Update on yesterday’s post. Despite my misgivings about the vegetarian paella recipe I was pleased with the end-result. The artichokes, beans and peppers were a decent substitute which was a happy surprise. The heavy use of smoked paprika, saffron, noras peppers and a well-endowed stock meant there was sufficient depth and complexity to distract from the absence of any meat protein. In fact I think the complexity of flavours would have been spoilt by adding a few prawns.
I was worried beforehand because the stock I’d made tasted rather bitter and too much of celery and didn’t have that roundedness you’d associated with a chicken stock. I wonder if I may have put too many fennel seeds in. I put the noras peppers in whole – by mistake – and their seeds may also have contributed bitterness. And I think 15 sticks of celery was too many. I will tweak this next time. But actually the final result wasn’t bitter in the slightest.
The first one dish I made had less rice than I was planning (perhaps 1kg, I didn’t measure it out) and about 3.5l of stock which wasn’t quite enough liquid so I committed the heinous crime of splashing more over as it cooked. As a result I fairly burnt the bottom, but as the soccarat is the best bit so I wasn’t too worried. It tasted really good especially after the seasoning was corrected last minute.
The second one had more like 1.5kg of rice and about 5.5l of stock which was about the correct ratio but I felt the result was a bit rice heavy. My original calculation of 1.25kg rice / 5l stock would have been right. It was less flavourful by virtue of having to dilute with quite a lot of water (somehow I only ended up with 7litres of stock despite aiming to make 10). But it felt slightly more “right”.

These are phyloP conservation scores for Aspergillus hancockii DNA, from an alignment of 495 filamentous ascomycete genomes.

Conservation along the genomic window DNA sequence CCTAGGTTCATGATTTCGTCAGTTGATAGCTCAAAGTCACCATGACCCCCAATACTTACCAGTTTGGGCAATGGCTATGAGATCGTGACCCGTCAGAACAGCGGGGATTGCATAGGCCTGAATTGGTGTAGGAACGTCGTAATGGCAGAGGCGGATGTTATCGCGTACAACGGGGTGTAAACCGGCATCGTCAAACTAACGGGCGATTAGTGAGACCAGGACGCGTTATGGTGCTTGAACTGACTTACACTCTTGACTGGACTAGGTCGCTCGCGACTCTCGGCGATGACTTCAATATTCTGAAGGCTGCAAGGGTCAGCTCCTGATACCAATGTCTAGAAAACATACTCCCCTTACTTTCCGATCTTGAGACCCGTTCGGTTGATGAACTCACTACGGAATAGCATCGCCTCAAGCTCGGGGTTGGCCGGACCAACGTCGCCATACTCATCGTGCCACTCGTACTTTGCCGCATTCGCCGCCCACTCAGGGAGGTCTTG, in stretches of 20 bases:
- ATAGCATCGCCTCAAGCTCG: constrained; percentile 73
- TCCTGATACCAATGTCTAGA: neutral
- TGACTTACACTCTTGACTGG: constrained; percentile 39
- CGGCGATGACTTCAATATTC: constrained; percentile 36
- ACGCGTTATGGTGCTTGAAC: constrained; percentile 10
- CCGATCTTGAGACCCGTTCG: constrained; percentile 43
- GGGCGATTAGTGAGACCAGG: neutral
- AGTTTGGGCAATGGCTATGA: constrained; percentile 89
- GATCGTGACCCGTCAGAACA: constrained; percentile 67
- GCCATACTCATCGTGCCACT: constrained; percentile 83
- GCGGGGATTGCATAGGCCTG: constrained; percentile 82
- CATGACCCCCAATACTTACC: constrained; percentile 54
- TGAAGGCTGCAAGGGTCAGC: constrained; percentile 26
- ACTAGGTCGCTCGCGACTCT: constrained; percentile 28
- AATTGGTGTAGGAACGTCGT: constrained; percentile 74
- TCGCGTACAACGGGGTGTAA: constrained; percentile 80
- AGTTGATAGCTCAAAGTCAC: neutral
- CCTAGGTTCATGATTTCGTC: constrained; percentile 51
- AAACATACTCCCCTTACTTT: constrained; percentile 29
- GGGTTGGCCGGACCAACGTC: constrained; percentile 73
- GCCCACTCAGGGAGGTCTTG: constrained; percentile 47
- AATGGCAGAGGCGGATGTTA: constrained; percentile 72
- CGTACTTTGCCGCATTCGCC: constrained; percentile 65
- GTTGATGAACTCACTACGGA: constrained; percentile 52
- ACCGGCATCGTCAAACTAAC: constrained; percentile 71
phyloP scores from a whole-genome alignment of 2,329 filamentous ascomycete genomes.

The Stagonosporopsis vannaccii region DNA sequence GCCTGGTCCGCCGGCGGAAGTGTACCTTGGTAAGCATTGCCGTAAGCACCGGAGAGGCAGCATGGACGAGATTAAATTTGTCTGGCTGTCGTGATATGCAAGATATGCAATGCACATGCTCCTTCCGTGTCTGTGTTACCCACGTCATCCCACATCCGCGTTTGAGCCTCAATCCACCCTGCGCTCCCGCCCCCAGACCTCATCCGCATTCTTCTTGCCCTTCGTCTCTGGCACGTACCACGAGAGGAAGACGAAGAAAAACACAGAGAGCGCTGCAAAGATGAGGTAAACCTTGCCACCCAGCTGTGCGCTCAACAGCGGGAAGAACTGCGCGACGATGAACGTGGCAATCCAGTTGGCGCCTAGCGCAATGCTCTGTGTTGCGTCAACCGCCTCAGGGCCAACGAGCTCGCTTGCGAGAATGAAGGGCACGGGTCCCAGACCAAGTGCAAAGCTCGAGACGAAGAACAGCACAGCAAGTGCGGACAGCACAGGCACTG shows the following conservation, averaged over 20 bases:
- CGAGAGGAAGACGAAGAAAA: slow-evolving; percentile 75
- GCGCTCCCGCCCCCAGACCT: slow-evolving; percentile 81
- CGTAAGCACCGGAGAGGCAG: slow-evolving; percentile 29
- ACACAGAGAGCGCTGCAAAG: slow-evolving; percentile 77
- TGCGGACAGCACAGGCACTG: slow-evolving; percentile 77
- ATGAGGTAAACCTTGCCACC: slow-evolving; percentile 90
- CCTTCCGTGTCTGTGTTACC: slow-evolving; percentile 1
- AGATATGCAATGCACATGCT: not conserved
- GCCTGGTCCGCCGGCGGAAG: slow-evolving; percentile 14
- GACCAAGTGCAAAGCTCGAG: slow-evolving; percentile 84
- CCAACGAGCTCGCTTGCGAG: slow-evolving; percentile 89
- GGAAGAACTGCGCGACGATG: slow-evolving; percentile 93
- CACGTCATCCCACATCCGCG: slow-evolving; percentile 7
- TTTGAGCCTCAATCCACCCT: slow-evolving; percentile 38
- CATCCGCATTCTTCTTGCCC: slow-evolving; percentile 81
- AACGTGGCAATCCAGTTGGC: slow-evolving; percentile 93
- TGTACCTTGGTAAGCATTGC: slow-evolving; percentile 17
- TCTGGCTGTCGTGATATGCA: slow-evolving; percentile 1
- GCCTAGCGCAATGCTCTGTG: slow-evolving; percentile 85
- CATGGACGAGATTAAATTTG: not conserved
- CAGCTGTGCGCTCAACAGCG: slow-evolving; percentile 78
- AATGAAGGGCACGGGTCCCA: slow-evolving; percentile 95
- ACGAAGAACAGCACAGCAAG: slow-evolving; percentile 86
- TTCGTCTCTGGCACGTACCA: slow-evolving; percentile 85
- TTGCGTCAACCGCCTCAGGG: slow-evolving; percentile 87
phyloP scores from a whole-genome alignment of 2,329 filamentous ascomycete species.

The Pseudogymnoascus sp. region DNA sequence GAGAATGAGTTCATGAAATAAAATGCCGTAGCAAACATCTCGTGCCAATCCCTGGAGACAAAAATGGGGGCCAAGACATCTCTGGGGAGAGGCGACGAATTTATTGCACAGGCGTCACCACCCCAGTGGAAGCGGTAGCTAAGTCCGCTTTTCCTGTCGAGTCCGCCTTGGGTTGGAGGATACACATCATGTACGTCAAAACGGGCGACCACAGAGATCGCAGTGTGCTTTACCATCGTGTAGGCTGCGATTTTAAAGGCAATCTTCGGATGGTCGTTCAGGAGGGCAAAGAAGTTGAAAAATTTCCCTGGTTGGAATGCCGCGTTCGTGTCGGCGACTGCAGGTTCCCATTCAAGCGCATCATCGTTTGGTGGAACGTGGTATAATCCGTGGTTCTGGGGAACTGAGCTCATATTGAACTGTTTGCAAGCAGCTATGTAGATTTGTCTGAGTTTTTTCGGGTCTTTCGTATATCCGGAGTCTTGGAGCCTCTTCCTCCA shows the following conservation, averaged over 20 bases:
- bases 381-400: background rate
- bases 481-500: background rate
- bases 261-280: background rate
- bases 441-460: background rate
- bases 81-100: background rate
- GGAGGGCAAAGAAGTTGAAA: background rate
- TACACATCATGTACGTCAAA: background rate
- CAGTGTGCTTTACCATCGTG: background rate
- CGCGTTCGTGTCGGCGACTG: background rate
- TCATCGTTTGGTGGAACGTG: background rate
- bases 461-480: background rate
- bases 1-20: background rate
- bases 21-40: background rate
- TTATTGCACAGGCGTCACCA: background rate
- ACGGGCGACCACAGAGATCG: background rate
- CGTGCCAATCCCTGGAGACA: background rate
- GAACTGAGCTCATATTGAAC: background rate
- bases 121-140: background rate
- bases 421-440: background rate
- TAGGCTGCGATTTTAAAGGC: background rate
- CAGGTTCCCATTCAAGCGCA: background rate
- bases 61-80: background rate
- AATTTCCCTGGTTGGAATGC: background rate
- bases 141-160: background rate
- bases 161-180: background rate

Most people preferred the second but I think that’s because they were a bit tipsy at that point. Another lesson is that you really need the stock salty, as in oversalty because the rice can easily be bland even if the salt balance seems OK when you taste the stock. This is hard to rescue post-facto so better to have a heavy hand at the start. I was worried I’d prepared too much but both pans were clean in minutes, despite giving out small-medium sized servings. One final lesson is that a paella takes a good hour if starting from scratch so it is a long wait for people if they miss the first batch. All in all a good experience for the next attempt!
Oh I should say thanks to the Tapas Lunch Company for getting me the rice, piquillo peppers, and olive oil in time for the weekend!